'We've cut our rates again' boasts the latest leaflet from Tesco Personal Finance. It is the type of headline most likely to attract attention – but the rate cut is only for loans of £15,000 or over as the supermarket moves into line with Lombard and Alliance & Leicester.
It can now claim to be the cheapest in the market.
Despite some commentators worrying that people are beginning to 'over-borrow' – that is, take out more loans than they can afford – there is plenty of evidence of intense competition in the market. Headline rate cuts, increased marketing spend and more direct mail shots are all clear signs.
For the moment the loan companies will be targeting Christmas and summer holidays but they will move back into the car market in February to take advantage of the March plate change. Dealers must have their own finance packages in place by then – or risk losing more business to the high street.
NatWest is the latest bank to launch a car related deferred purchase scheme similar to a motor finance house PCP. The NatWest Car Loan Upgrade has a final lump sum payment of 30% of the initial loan after 48 months which reduces the monthly payments during the course of the term. Typical APR on an initial £8,000 loan is 12.9%.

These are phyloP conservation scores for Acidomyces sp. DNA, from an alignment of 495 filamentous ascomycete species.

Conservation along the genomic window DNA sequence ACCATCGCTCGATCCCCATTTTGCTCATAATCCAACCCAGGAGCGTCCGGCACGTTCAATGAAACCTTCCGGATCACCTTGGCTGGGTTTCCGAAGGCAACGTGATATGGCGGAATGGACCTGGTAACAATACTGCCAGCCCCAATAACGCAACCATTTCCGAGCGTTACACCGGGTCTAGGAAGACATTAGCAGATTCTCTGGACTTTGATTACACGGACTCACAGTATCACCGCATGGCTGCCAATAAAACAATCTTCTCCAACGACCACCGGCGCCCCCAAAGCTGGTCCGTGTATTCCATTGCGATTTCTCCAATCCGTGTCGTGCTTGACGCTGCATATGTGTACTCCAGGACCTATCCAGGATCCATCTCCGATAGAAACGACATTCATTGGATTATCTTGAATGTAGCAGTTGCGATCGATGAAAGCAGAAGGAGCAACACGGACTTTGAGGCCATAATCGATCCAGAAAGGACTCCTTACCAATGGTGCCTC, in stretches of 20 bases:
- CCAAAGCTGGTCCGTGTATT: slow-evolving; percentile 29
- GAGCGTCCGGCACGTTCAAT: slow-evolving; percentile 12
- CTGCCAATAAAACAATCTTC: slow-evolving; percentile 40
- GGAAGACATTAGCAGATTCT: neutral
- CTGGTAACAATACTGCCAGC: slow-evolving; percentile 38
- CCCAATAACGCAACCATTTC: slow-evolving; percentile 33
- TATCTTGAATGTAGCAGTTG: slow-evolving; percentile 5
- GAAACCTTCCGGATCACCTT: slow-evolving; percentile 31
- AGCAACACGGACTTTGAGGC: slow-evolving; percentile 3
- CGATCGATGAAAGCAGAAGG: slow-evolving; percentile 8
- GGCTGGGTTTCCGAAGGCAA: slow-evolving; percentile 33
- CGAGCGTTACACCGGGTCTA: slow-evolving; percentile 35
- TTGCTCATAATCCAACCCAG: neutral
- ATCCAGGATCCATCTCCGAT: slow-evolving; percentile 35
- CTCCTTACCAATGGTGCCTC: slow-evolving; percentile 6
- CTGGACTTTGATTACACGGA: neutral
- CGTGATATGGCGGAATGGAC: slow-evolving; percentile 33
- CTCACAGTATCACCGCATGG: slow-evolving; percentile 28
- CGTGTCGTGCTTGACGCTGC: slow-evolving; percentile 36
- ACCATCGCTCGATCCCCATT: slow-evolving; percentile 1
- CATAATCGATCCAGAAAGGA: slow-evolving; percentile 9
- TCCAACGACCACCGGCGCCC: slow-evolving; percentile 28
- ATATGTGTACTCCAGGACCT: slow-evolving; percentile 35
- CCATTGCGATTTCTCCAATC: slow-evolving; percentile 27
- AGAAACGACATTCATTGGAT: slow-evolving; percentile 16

Just as with all such bank schemes (Alliance & Leicester's car purchase plan is similar) there is no guarantee of future value and the customer has to take the risk. This is an important fundamental difference between these schemes and the same plan offered by manufacturers and dedicated motor finance houses.
Dealers should make sure they understand the differences and are able to discuss them clearly with customers who may be thinking of taking the direct loan route.
|HIGH STREET LENDERS (36-MONTH LOANS)|
|Loan Amount||Lender||APR||Monthly Repayment
|Source: Automotive Management|